?Texas? probation system is broken. Today 77,500 probation violators run free but our state has limited resources to go after them--that is not acceptable,? said Correa. ?This bill would have fixed that.?
HB 1896?saves taxpayer money and creates incentive for personal responsibility, encouraging offenders to abide by the requirements of their supervision. [by Hodge, joint authors Madden, Allen, Haggerty; sponsored by Whitmire]
The Texas Criminal Justice Coalition began in 1999 to bring affected communities and concerned organizations together to educate the public about the need for reform and make an impact at the State Legislature.
June 18, 2005, 23:39ABender
On a lighter note, I now take back all those sarcastic references to Governor Perry as "Gov. Good Hair". The governor does have some good old fashioned horse sense.
Now if he'll just give my boss a pay raise in a special session, I might be persuaded to vote for him, having left that box blank last election!
On a more serious note, I am relieved & thankful for all the district attorneys who lobbied the governor to veto these bills. Thanks for your efforts.
June 20, 2005, 21:39Terry Breen
If probation is "broken," how does releasing from further supervision thousands of probationers who are no longer a problem help probation?
The model probationers that "Probation Reform" pretended to target do not take up much time or resources of probation departments. That is so because P.O.'s use their common sense, and have such probationers report 3 or 4 times a year, and when they do report, their meetings are brief. Such probationers actually support probation by paying P.O. fees. And of course, many such people are not truly model probationers, because they are still committing crimes. And when they get caught, they are at risk for being sent to the joint.
We all know that. Therefore, it is a dishonest argument to say that "Probation Reform" would help probation. It was simply a way to save money by having fewer active criminals on probation, and therefore at risk for being sent to TDC.
I believe legislators who vote for such dangerous bills should be held accountable at election time. I think that is what democracy is all about. Perhaps, if they are made to pay a price, our next legislature will be interested in real reform: more prison beds, more TYC prison beds, meaningful parole (i.e. parole that will revoke before a parolee is convicted of a new crime), repeal of Art. 38.22 CCP (the confession statute); repeal of the statute that draws juros from D/L and State I.D. cards, and on and on.
What a happy day.
June 21, 2005, 18:09BLeonard
HB 2193 was based on research showing how to reduce crime in Texas. Our government insists that evidence-based research be used to insure the safety of our food, drugs, cars and more. Why shouldn?t the same rules apply to criminal justice?? said Penny Rayfield, Chair of the Austin Travis County Re-entry Roundtable Planning Council. ?Why can?t the government use the same level of research to protect us from crime as it requires to protect us from mad cow disease.?
That research was certainly a well-kept secret. And then a real beauty:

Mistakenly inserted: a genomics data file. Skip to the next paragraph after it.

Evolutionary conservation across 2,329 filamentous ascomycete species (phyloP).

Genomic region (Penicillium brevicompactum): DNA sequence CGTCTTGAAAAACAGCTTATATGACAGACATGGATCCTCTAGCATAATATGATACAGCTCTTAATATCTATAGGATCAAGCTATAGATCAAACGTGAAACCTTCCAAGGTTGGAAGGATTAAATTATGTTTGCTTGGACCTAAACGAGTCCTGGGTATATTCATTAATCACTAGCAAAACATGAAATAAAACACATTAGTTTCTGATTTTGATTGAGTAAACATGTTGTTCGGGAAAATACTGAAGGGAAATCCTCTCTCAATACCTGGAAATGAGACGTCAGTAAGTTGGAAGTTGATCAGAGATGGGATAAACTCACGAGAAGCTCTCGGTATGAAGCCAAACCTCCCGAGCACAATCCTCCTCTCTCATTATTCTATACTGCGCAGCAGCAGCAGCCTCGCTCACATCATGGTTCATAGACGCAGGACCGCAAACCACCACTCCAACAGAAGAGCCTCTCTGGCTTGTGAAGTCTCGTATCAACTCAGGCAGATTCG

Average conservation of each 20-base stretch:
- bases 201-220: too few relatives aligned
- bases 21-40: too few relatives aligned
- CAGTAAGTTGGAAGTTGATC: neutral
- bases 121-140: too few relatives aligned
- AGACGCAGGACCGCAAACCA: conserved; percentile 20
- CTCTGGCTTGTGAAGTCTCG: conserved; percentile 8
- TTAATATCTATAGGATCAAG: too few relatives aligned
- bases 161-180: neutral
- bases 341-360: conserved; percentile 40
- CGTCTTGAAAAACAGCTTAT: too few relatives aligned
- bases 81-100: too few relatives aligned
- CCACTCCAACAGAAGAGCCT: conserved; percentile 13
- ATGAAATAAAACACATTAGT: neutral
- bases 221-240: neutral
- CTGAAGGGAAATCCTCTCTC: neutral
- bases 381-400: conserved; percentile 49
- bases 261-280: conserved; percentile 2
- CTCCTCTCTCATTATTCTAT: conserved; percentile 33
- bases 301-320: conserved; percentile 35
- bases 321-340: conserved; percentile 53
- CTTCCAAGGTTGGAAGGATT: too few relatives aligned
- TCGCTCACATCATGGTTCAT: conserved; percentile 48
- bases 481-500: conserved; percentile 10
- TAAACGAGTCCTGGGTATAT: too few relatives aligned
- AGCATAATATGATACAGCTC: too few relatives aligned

"By vetoing House Bill 2193 in particular, Governor Perry has rejected a sensible and effective strategy to increase public safety while reducing criminal justice costs. During the session, Governor Perry said that the criminal justice system needed to be fixed, and now he has abandoned that duty."
The claims that the bills would have enhanced public safety are a true exercise in Orwellian speech. Or maybe, like Humpty-Dumpty, words here mean exactly what the proponents say they mean.
"Together the four major criminal justice bills vetoed today would have improved the integrity of the criminal justice system from the point of arrest through sentencing, ensuring that good cases hold up in court and offenders have incentives to successfully move out of the system," said Vickie Randall, Executive Director of the Ministry Advisory Council.
How again would the "integrity" of the system have been enhanced? And how would the legislation have ensured "good cases" hold up in court?
Seems to me that the ACLU and its affiliated special interest groups are mastering the art of disinformation and double talk. In their minds, any legislation that WEAKENS the ability of law enforcement to detect, or prosecutors to effectively prosecute, crime STRENGTHENS the criminal justice system. Any legislation that REDUCES previously assessed punishment, thereby letting many criminals off the hook is described as FOCUSING OUR ATTENTION on more "punishment worthy" offenders. Finally, any legislation that NARROWS or reduces punishment options available to prosecutors and judges is described as SENSIBLE and amounts to GETTING TOUGHER on those who need to be punished more.
To me, praise needs to be given to John Bradley and others who have taken it upon themselves to attempt to educate the public as to the truth. These various bills discussed in this thread and vetoed by the Governor were nothing more than bill designed to coddle and protect criminals--nothing more, nothing less. How many so called "conservative" legislators allowed themselves to be "hoodwinked" into supporting such liberal legislation is beyond me.
The fact that these bills came so close to becoming law should serve as a wake up call to all of those who serve in the trenches and understand how things work in the "real world." We all need to be more proactive in our dealings with our individual legilators and the media. The public deserves to know the truth about how things really are.